I’ve beat up on on-demand streaming music services before — Is Spotify unfair to musicians? — but this time I’m more upbeat. I’m hoping that with Spotify, Google Play, Slacker, Rdio, and so on, you’re less stuck in a groove and constantly getting turned onto new music you never dreamed you’d like. Is that true?
It was never easier to try new music on your timetable, so go ahead and sample Gregorian chants, bluegrass, disco, 1950s bebop, and Chinese folk songs. Fill your playlists with new sounds; the only possible downside is you’ll barely have time for Eminem, Pavement, or Beyonce. It’s the old kid-in-the-candy store scenario: you’re free to sample whatever you want, and there are no limits. Or do you stick with genres you’re comfortable with, and look for new artists there? Or explore your favorite bands’ back catalogs?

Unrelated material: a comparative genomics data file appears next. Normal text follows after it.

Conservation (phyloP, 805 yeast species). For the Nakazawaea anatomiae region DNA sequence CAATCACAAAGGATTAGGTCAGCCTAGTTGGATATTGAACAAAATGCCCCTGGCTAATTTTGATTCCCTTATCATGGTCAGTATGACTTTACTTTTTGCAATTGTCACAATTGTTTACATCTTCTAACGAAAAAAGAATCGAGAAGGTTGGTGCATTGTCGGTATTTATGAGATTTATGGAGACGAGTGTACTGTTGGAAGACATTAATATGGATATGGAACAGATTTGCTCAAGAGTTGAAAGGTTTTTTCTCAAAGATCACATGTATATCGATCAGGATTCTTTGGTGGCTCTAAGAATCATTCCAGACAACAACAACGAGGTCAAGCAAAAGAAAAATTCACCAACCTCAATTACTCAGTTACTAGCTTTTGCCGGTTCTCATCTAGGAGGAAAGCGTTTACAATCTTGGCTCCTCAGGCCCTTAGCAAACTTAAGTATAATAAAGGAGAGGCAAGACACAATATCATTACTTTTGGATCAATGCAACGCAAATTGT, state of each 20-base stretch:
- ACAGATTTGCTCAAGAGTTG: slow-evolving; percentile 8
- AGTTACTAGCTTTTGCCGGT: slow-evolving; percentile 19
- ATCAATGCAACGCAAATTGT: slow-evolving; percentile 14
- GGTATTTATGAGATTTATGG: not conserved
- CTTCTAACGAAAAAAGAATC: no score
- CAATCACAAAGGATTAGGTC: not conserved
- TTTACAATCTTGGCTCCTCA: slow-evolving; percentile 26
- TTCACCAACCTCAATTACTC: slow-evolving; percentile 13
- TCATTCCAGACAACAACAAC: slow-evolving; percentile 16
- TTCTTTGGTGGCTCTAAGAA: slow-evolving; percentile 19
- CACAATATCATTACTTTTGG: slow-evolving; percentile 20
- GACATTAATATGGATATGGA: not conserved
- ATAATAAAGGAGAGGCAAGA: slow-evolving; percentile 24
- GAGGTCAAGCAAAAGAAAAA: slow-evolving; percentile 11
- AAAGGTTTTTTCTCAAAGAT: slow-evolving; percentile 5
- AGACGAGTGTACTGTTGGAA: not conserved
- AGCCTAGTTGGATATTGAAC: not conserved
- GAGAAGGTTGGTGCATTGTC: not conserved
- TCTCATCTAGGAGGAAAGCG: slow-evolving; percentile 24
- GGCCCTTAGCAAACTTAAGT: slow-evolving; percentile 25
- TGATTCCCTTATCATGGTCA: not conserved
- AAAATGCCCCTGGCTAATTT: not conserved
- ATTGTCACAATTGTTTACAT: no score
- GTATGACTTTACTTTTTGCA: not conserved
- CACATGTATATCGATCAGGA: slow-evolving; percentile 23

The streaming model doesn’t work for me — I use curated podcasts where DJs pick tunes and assemble segues that keep me on the edge of my seat. I’m a big fan of New Sounds and NPR’s All Songs Considered, two podcasts that turn me onto lots of music I wouldn’t have discovered otherwise.
Over the last year or two I’ve warmed up to electronica, and I’m listening to a lot of world music — ’80s African pop is amazing. Go ahead, sample some of King Sunny Ade’s tunes — they’re mesmerizing.
What’s your favorite way to find new music? Or do you stick with what you know? When you hear a new band you really love, do you buy their music? Share your thoughts and discoveries in the Comments section.